Rishi Sunak's Economic Attacks On Labour Will Be "Very Difficult To Pull Off"
Prime Minister Rishi Sunak speaking in Enfield, North London (Alamy)
Prime Minister Rishi Sunak's claim that Labour lacks economic competence might prove a "very difficult" sell with voters who continue to associate him with the fiscal turmoil of his predecessor Liz Truss, according to a pollster.
In a combative and highly-political speech on Monday morning, which sounded like it could have been delivered on an election campaign trail, the Prime Minister talked up his and Chancellor Jeremy Hunt's business credentials while accusing Labour leader Keir Starmer and Shadow Chancellor Rachel Reeves of planning for reckless spending.
Sunak accused Starmer and Reeves of "rank hypocrisy" when it comes to economic discipline, claiming that the pair "talk the talk" when it comes to wanting to reduce the country's debt but "cynically" have opposed all plans he has brought forward to do so.
"The truth is Keir Starmer and Rachel Reeves have tried to block or opportunistically oppose almost every major decision we took to get our debt falling," Sunak said. "If they get the chance, they’ll make the problem even worse: continuing the big government, big spending approach of the pandemic and promising to borrow a further £28 billion a year."
Sunak took the unusual decision to liken the Labour's spending plans to those of his own party only last year under his predecessor Liz Truss. The former prime minister's plans for wholesale tax cuts spooked investors, unleashed chaos in the markets, and ultimately led to her being ousted from Downing Street just six weeks after entering office.
"Blowing tens of billions of pounds on unfunded spending is just as dangerous as blowing tens of billions of pounds on unfunded tax cuts," Sunak said today. He added that he and Hunt "spent most of our careers in business" and "understand" how it works.
But Labour figures remain relaxed about Sunak's attempt to create this dividing line.
"Rishi Sunak and the Conservatives have left debt at nearly 100 per cent of GDP. That is their record after thirteen years of economic failure. We won’t take lectures from them," a Labour source told PoliticsHome.
The Tory party has accused Labour of economic incompetence with great electoral success since the 2008 financial crisis. Former Conservative leader and prime minister David Cameron, who Sunak made his new Foreign Secretary last week, deployed this line of attack effectively to win the 2010 and 2015 general elections. In the 2017 and 2019 elections former Labour leader Jeremy Corbyn was accused of promising uncosted spending plans. One of the biggest challenges for Labour in recent years has been shaking off this public perception.
But according to Scarlett Maguire, Director at JL Partners Polls, it will probably be much more difficult for the Prime Minister to play this card at the next election as long as the public associates him with the economic "mess" created by the last Conservative government.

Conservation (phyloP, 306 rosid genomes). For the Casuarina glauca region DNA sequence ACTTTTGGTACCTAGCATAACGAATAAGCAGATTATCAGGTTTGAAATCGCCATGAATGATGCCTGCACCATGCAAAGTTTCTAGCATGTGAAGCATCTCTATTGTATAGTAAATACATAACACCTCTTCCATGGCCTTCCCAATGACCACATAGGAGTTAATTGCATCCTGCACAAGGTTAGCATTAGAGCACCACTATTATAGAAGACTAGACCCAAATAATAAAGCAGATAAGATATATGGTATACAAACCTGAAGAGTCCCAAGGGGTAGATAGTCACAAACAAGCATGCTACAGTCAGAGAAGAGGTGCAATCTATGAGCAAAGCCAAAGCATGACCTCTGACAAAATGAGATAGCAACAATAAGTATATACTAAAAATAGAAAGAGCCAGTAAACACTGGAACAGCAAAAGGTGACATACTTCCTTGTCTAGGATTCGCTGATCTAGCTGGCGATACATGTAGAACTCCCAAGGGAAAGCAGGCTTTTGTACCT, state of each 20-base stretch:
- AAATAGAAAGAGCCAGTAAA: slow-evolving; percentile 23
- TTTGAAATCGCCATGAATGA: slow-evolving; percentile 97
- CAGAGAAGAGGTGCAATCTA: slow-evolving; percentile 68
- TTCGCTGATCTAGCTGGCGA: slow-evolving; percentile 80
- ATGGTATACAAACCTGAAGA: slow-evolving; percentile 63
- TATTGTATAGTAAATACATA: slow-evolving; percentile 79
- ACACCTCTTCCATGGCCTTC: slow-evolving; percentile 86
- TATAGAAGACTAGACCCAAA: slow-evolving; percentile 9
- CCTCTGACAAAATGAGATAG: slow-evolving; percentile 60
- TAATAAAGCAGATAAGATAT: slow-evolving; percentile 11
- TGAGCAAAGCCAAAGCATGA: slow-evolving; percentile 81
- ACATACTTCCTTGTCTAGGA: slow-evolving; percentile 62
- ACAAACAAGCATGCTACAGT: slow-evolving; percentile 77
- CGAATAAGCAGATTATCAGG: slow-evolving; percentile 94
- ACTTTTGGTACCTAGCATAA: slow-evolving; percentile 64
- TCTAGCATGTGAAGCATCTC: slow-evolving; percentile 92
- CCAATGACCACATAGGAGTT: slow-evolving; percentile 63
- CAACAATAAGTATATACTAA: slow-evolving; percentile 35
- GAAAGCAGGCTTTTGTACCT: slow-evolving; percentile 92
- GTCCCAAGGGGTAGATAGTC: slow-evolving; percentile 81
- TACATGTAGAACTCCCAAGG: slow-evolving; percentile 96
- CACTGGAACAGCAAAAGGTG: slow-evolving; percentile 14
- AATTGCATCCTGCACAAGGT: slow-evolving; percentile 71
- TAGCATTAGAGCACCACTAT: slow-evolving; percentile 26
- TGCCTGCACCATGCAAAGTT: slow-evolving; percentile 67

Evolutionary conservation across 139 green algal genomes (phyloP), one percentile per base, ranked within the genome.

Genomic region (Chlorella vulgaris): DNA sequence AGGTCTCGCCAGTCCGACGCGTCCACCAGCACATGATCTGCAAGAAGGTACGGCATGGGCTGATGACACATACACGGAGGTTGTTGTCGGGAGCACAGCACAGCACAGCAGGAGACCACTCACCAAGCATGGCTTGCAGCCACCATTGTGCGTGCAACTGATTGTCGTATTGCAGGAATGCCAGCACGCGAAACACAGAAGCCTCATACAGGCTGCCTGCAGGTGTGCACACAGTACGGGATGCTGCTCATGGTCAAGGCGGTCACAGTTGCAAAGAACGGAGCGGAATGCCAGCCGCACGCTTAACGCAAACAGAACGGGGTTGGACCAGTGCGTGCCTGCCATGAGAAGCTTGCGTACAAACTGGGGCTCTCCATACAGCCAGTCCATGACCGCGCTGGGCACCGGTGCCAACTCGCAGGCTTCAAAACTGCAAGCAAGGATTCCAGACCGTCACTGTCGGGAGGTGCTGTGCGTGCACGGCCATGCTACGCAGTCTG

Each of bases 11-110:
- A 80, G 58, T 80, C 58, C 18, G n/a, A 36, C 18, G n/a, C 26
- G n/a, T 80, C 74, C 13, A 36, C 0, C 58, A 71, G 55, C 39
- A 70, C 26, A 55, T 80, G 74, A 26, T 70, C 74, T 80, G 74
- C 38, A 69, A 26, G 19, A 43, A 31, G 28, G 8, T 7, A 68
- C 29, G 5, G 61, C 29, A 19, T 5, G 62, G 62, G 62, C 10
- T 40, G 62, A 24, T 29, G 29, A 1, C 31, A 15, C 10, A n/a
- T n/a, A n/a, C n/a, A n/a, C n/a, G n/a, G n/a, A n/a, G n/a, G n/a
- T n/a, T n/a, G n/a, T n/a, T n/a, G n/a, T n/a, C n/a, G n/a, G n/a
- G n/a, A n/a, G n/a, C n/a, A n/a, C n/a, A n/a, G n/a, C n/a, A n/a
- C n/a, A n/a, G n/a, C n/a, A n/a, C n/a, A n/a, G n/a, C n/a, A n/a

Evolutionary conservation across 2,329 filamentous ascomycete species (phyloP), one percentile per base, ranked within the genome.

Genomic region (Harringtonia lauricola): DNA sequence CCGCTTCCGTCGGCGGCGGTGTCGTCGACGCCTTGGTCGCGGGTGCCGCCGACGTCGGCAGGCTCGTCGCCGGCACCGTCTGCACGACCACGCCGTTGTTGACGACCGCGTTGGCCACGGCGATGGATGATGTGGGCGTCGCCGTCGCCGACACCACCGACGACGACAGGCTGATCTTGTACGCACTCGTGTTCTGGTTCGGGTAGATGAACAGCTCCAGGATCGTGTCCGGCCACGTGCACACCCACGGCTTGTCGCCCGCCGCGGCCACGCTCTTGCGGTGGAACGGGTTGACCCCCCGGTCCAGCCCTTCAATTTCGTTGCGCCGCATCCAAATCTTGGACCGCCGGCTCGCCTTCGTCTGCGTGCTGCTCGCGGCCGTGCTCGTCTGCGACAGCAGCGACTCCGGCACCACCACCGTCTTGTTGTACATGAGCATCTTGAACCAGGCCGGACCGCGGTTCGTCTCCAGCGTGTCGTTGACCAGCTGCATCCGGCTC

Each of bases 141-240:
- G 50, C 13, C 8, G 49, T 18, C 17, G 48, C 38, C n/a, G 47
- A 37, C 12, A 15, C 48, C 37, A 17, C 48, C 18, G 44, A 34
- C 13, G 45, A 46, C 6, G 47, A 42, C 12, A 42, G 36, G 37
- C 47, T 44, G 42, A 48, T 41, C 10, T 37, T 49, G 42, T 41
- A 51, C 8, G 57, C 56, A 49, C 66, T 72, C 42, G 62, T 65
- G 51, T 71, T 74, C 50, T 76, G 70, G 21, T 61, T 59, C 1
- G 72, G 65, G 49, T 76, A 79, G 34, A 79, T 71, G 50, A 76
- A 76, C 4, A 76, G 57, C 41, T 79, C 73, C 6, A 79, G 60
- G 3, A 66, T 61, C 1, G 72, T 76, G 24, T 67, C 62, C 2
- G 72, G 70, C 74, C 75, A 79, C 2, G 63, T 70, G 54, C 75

"In terms of public perception, economic competence used to be one of Rishi Sunak's biggest strengths, especially going back to when he was Chancellor," she explained to PoliticsHome.
"The problem is that in the wake of Liz Truss' mini-budget the Conservatives lost any claim to it with the electorate. Labour now has a ten point lead on the question of 'which political party would be best at handling the economy?'."
Maguire said that while there is still some public nervousness about Labour's economic record going into the next general election, the damage done by last year's mini-budget looms larger in the minds of voters. She added that Sunak's personal brand is not yet strong enough to convince the electorate that he is a clean break from previous Tory rule.
"Rishi Sunak will be hoping that he can exploit existing hesitations about voting Labour at the same time as distancing himself from his own party's recent record, but given his own personal ratings are currently so low, this could be very difficult to pull off," she said.
The Prime Minister spoke at a college in Enfield, north London ahead of Wednesday's Autumn Statement, when Hunt will set out the government's economic plans for the months ahead.
For months, the pair have been under growing pressure from restless Conservative MPs to slash tax at this week's long-awaited fiscal event, and in his speech this morning Sunak dropped a heavy hint that cuts would indeed feature in Hunt's package of announcements.
"Now that inflation is halved and our growth is stronger, meaning revenues are higher, we can begin the next phase and turn our attention to cutting tax," the Prime Minister said. He was not specific on which taxes he could cut when asked by reporters for detail. There is a growing expectation that the government plans to cut national insurance or income tax on Wednesday.
Tory backbencher pressure on the PM to cut tax has intensified in recent days with MPs frustrated by the Supreme Court ruling that the government's plans to deport migrants to Rwanda is illegal, and Sunak's ongoing struggle to improve his party's poor ratings in the opinion polls. A senior Conservative figure said Sunak "will want to give some red meat" to his detractors in a bid to lighten their mood.
According to a recent Institute for Fiscal Studies (IFS) estimate, the Conservatives will have been responsible for the largest set of tax rises in 70 years in the period between the 2019 general election and the next one, which must be called before the end of 2024.
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